Korea, Vietnam, Grenada, Lebanon, Dominican Republic, Panama, Haiti, Somalia, Bosnia, Kuwait, Iraq, Afghanistan

A-Shau Valley

by Wyman Blakeman

There were 16 aircraft scheduled to go into As Hau the evening of March 10, 1966. Col House (Commanding Officer of HMM-163) led the first 8 in at 1700 local time. The 2nd flight of 8 was scheduled on station at 1720. Fortunately for the 2nd flight of 8 the weather deteriorated rapidly and I, as flight leader of the 8, detached my second 4 and left them east of the valley over the ridge line.

I put my first four into trail position and sneaked through a crotch in the mountains just below the clouds and just above the mountain pass. The weather in the valley to the south was Zero-Zero so we returned to base. Because of the mountains between where we had been orbiting and the landing zone at As Hau we heard no radio transmissions from aircraft in the battle zone.

I returned to base and, as Ops Officer, tried to de-brief the crews that returned to determine what happened to Chuck House and his crew. I had the impression that mass confusion existed.

I did learn the helicopters had been stormed by the CIDG (Civilian Indigenous Defense Group) personnel and some had been shot off the main landing gear struts. To this day I think this was a brilliant extemporaneous decision upon the part of Chuck House. The choice was to loose 30 or shoot 3 off the landing gear and save 27. On a small scale it was analogous to Pres. Truman’s decision to use nuclear weapons on Hiroshima and Nagasaki. It that case it was kill several hundred thousand Japanese or to destroy 11 million or more on both sides in ground combat operations.

Of the aircraft returning from As Hau the evening of 3/10/66 there were some incredible loads. One helicopter carried 25 CIDG plus the crew of 4.

After being shot down and realizing the weather was such he would not be rescued, Col House took charge of all the friendlies including 3 Green Berets. In addition to his crew, Lt. Joe Weiss (co-pilot) and Sgt Thompson (crew chief), there was his gunner and a crew chief from another aircraft that had burned in the LZ. Our base at Phu Bai was nearly due east.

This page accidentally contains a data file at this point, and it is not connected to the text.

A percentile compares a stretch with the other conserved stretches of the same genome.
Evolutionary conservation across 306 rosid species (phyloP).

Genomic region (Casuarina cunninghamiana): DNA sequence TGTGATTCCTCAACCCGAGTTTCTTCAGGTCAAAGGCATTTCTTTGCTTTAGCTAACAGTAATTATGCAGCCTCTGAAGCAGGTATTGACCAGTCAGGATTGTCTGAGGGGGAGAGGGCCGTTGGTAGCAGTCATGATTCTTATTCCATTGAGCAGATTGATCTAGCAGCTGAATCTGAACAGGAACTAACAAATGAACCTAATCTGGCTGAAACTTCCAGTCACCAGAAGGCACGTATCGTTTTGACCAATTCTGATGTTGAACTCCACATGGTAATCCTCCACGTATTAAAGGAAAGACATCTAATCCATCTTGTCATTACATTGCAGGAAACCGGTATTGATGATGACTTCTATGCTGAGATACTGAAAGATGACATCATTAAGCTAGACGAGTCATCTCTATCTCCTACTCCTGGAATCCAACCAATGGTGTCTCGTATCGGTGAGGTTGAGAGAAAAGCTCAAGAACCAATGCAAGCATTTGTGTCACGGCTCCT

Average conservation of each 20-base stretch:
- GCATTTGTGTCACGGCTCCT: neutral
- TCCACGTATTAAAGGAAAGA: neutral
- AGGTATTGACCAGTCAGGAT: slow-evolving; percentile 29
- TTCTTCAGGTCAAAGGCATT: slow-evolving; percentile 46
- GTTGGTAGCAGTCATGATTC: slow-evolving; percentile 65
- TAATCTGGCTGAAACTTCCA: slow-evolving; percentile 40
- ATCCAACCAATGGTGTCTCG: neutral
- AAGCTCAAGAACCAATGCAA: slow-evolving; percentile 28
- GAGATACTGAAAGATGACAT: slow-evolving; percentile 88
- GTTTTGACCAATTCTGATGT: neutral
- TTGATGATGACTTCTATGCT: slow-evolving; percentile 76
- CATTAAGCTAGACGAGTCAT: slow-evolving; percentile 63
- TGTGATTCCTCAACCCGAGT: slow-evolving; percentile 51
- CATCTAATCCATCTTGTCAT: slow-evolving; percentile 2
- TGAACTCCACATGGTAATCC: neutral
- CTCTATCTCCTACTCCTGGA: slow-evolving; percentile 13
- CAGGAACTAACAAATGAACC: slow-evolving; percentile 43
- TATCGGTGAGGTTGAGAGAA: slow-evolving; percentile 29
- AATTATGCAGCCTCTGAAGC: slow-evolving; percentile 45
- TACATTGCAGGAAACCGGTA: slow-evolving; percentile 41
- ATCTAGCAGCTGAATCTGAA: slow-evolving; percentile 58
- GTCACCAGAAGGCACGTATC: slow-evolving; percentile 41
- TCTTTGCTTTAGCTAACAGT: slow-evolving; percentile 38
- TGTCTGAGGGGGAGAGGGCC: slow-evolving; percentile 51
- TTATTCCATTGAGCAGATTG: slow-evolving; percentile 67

However, attempting to walk home that direction would probably have been futile due to steep mountains and a dense jungle. Chuck (Col House) led his newly acquired entourage to the north-northwest because going down the valley (in this case to the north) to the Perfume River and down the river to Hue was the only logical way out.

This not only fooled the enemy, who expected him to go east, but also surprised some folks at the Wing level. I received a call that night from Wing wanting to run a B-52 raid to the north and west of the As Hau outpost. We had a bit of an argument about why that shouldn’t be done. The B-52 raid was cancelled and the next afternoon at approximately 1330 (As soon as the weather permitted us into the valley) I found Chuck and his entourage about 3 clicks (kilometers) NNW of Camp As Hau.

Chuck knew, from the weather and lack of aircraft noise, that no other aircraft had been in his part of the valley that day. A red smoke grenade was generally used to mark an enemy position. Because he knew no enemy would have the guts to pop a red smoke on himself, Chuck popped one knowing that I would understand his reasoning and pick up his position.